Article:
Luckily for me, my patient trusted me and she agreed to try again. This time I was a lot more diligent. I made about ten phone calls. I gave an in-depth report about my patient’s history (with her permission) to the people I spoke to. Just before I was about to give it up for a while, I connected with someone who agreed to see my patient.

This patient stopped in the other day, after she saw her doctor. She’s been going to therapy weekly, which was thrilling for me. She thanked me for my support and my help. She looked good. We got to share a moment of mutual admiration and respect that carried me through the rest of my day.

I know it won’t always end this way. I know I’ll make referrals that patients won’t follow through with or that won’t work out for some other reason. But man, I am holding on to this small victory for now. The combination of supervision and doing some extra leg work paid off and I’m so happy for my patient; she’s getting the help she needs. Often the best thing we can be for the people we meet with is a bridge to something better. And how fortunate we are to be that bridge.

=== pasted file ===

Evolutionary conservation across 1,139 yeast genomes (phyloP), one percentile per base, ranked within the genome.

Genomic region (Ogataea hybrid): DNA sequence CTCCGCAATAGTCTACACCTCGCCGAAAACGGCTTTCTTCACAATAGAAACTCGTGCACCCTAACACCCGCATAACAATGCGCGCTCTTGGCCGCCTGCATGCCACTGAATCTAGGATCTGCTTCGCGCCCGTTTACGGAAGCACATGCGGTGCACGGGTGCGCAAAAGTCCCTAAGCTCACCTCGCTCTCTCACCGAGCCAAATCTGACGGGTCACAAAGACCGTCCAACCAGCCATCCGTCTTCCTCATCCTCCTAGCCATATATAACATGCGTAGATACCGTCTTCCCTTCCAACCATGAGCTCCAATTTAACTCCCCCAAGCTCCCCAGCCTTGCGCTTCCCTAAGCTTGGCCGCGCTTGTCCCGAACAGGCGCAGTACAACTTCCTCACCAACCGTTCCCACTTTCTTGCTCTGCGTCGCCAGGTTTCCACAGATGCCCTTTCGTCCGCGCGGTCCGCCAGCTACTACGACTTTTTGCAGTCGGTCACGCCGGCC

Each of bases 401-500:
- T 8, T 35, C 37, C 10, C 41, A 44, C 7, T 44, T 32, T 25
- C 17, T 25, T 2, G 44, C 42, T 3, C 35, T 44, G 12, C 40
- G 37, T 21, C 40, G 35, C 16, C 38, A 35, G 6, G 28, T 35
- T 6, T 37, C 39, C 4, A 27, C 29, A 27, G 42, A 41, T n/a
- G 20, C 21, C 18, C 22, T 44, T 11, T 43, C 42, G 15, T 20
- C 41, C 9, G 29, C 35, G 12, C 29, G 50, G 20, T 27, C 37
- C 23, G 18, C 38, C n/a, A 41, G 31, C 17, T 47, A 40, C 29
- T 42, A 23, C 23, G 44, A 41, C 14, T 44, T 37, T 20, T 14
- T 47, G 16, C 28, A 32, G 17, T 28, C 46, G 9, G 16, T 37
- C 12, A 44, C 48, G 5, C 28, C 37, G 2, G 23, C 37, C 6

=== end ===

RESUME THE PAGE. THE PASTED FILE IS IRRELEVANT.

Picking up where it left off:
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Practicing within my scope

I can tell you a lot about physical illness. I can tell you about how particular cancers metastasize; I can tell you how the body begins to fail at the end of life. In nursing homes and as a medical case manager and in hospice, I became well versed in the way that physical health impacts mental health. I consider myself an expert in that field. Switching to a therapist role has been challenging of course, but I went to grad school; I was sure I would be able to transfer the majority of my skills into this new role.

And I have! Mostly. But last week I was caught off guard during a session with a patient and I can’t stop thinking about it. In the course of what was already a fairly intense conversation, one of my patients disclosed a history of childhood sexual abuse. The breath nearly went out of me. Anxiety rose in my chest. My first thought was: I don’t know how to handle this.

Not exactly helpful for my patient.